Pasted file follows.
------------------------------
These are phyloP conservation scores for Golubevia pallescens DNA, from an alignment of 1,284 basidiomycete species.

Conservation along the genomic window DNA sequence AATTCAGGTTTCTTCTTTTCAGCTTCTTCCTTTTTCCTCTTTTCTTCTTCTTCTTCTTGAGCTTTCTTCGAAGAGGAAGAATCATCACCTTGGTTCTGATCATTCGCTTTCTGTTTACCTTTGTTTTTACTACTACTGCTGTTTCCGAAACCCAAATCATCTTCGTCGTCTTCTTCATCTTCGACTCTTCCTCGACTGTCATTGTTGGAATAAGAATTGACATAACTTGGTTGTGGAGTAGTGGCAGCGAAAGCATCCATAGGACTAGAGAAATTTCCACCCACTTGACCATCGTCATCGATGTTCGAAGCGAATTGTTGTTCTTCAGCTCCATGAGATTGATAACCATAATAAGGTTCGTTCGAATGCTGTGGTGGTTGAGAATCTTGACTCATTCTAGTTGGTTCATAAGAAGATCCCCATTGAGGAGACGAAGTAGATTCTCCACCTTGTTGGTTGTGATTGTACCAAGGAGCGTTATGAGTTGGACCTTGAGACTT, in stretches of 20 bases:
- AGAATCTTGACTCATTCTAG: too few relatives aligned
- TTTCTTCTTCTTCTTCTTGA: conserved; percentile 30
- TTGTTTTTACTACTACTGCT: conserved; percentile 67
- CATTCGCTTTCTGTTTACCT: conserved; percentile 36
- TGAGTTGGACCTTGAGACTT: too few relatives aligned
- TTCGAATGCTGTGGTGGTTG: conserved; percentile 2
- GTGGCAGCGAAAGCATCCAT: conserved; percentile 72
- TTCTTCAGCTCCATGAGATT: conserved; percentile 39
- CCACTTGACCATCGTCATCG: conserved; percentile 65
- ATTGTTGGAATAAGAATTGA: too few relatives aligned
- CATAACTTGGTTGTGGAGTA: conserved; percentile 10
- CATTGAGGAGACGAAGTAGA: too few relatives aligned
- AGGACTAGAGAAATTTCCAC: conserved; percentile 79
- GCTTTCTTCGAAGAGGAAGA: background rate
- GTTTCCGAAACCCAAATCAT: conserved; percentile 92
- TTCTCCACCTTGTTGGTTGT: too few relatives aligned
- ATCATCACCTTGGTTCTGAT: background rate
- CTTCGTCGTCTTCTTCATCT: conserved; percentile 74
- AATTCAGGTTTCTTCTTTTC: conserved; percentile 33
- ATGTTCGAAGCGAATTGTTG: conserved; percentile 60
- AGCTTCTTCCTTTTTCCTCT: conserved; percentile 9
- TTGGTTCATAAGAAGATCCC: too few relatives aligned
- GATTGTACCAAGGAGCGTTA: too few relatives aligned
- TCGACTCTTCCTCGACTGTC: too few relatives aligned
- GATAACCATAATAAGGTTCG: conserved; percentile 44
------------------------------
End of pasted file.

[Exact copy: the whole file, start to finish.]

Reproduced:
These are phyloP conservation scores for Golubevia pallescens DNA, from an alignment of 1,284 basidiomycete species.

Conservation along the genomic window DNA sequence AATTCAGGTTTCTTCTTTTCAGCTTCTTCCTTTTTCCTCTTTTCTTCTTCTTCTTCTTGAGCTTTCTTCGAAGAGGAAGAATCATCACCTTGGTTCTGATCATTCGCTTTCTGTTTACCTTTGTTTTTACTACTACTGCTGTTTCCGAAACCCAAATCATCTTCGTCGTCTTCTTCATCTTCGACTCTTCCTCGACTGTCATTGTTGGAATAAGAATTGACATAACTTGGTTGTGGAGTAGTGGCAGCGAAAGCATCCATAGGACTAGAGAAATTTCCACCCACTTGACCATCGTCATCGATGTTCGAAGCGAATTGTTGTTCTTCAGCTCCATGAGATTGATAACCATAATAAGGTTCGTTCGAATGCTGTGGTGGTTGAGAATCTTGACTCATTCTAGTTGGTTCATAAGAAGATCCCCATTGAGGAGACGAAGTAGATTCTCCACCTTGTTGGTTGTGATTGTACCAAGGAGCGTTATGAGTTGGACCTTGAGACTT, in stretches of 20 bases:
- AGAATCTTGACTCATTCTAG: too few relatives aligned
- TTTCTTCTTCTTCTTCTTGA: conserved; percentile 30
- TTGTTTTTACTACTACTGCT: conserved; percentile 67
- CATTCGCTTTCTGTTTACCT: conserved; percentile 36
- TGAGTTGGACCTTGAGACTT: too few relatives aligned
- TTCGAATGCTGTGGTGGTTG: conserved; percentile 2
- GTGGCAGCGAAAGCATCCAT: conserved; percentile 72
- TTCTTCAGCTCCATGAGATT: conserved; percentile 39
- CCACTTGACCATCGTCATCG: conserved; percentile 65
- ATTGTTGGAATAAGAATTGA: too few relatives aligned
- CATAACTTGGTTGTGGAGTA: conserved; percentile 10
- CATTGAGGAGACGAAGTAGA: too few relatives aligned
- AGGACTAGAGAAATTTCCAC: conserved; percentile 79
- GCTTTCTTCGAAGAGGAAGA: background rate
- GTTTCCGAAACCCAAATCAT: conserved; percentile 92
- TTCTCCACCTTGTTGGTTGT: too few relatives aligned
- ATCATCACCTTGGTTCTGAT: background rate
- CTTCGTCGTCTTCTTCATCT: conserved; percentile 74
- AATTCAGGTTTCTTCTTTTC: conserved; percentile 33
- ATGTTCGAAGCGAATTGTTG: conserved; percentile 60
- AGCTTCTTCCTTTTTCCTCT: conserved; percentile 9
- TTGGTTCATAAGAAGATCCC: too few relatives aligned
- GATTGTACCAAGGAGCGTTA: too few relatives aligned
- TCGACTCTTCCTCGACTGTC: too few relatives aligned
- GATAACCATAATAAGGTTCG: conserved; percentile 44